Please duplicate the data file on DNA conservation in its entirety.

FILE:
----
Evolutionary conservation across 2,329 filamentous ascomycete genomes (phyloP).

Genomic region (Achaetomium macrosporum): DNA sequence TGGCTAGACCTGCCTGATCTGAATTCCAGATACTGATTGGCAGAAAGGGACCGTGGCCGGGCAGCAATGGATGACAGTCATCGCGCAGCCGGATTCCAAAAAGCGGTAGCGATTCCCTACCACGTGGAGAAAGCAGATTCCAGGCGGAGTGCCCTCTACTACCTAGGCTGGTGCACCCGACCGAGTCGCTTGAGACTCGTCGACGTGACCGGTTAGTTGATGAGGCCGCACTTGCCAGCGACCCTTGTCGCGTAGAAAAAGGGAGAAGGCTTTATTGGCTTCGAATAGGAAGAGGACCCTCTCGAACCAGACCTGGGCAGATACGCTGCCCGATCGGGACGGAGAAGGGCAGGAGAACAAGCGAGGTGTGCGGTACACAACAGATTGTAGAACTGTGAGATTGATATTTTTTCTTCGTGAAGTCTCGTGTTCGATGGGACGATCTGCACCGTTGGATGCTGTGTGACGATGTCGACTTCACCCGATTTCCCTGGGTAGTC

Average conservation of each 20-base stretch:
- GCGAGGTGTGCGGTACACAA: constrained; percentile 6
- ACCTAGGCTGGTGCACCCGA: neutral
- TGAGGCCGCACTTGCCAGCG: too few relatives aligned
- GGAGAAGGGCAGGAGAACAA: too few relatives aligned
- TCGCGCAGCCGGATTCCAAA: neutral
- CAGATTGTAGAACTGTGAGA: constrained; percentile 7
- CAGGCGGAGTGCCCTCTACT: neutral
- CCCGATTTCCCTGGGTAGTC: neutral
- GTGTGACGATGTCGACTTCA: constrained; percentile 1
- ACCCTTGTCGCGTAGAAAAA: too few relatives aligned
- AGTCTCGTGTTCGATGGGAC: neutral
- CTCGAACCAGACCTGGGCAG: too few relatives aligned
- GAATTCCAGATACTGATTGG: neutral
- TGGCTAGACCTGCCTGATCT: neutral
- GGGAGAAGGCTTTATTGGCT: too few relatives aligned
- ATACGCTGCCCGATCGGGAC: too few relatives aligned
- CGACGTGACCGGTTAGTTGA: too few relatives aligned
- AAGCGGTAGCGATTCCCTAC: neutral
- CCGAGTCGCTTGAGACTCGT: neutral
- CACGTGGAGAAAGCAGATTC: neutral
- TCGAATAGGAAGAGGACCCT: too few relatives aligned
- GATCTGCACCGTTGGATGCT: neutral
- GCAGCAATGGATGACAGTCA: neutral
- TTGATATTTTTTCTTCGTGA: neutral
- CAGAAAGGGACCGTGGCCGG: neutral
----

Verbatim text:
Evolutionary conservation across 2,329 filamentous ascomycete genomes (phyloP).

Genomic region (Achaetomium macrosporum): DNA sequence TGGCTAGACCTGCCTGATCTGAATTCCAGATACTGATTGGCAGAAAGGGACCGTGGCCGGGCAGCAATGGATGACAGTCATCGCGCAGCCGGATTCCAAAAAGCGGTAGCGATTCCCTACCACGTGGAGAAAGCAGATTCCAGGCGGAGTGCCCTCTACTACCTAGGCTGGTGCACCCGACCGAGTCGCTTGAGACTCGTCGACGTGACCGGTTAGTTGATGAGGCCGCACTTGCCAGCGACCCTTGTCGCGTAGAAAAAGGGAGAAGGCTTTATTGGCTTCGAATAGGAAGAGGACCCTCTCGAACCAGACCTGGGCAGATACGCTGCCCGATCGGGACGGAGAAGGGCAGGAGAACAAGCGAGGTGTGCGGTACACAACAGATTGTAGAACTGTGAGATTGATATTTTTTCTTCGTGAAGTCTCGTGTTCGATGGGACGATCTGCACCGTTGGATGCTGTGTGACGATGTCGACTTCACCCGATTTCCCTGGGTAGTC

Average conservation of each 20-base stretch:
- GCGAGGTGTGCGGTACACAA: constrained; percentile 6
- ACCTAGGCTGGTGCACCCGA: neutral
- TGAGGCCGCACTTGCCAGCG: too few relatives aligned
- GGAGAAGGGCAGGAGAACAA: too few relatives aligned
- TCGCGCAGCCGGATTCCAAA: neutral
- CAGATTGTAGAACTGTGAGA: constrained; percentile 7
- CAGGCGGAGTGCCCTCTACT: neutral
- CCCGATTTCCCTGGGTAGTC: neutral
- GTGTGACGATGTCGACTTCA: constrained; percentile 1
- ACCCTTGTCGCGTAGAAAAA: too few relatives aligned
- AGTCTCGTGTTCGATGGGAC: neutral
- CTCGAACCAGACCTGGGCAG: too few relatives aligned
- GAATTCCAGATACTGATTGG: neutral
- TGGCTAGACCTGCCTGATCT: neutral
- GGGAGAAGGCTTTATTGGCT: too few relatives aligned
- ATACGCTGCCCGATCGGGAC: too few relatives aligned
- CGACGTGACCGGTTAGTTGA: too few relatives aligned
- AAGCGGTAGCGATTCCCTAC: neutral
- CCGAGTCGCTTGAGACTCGT: neutral
- CACGTGGAGAAAGCAGATTC: neutral
- TCGAATAGGAAGAGGACCCT: too few relatives aligned
- GATCTGCACCGTTGGATGCT: neutral
- GCAGCAATGGATGACAGTCA: neutral
- TTGATATTTTTTCTTCGTGA: neutral
- CAGAAAGGGACCGTGGCCGG: neutral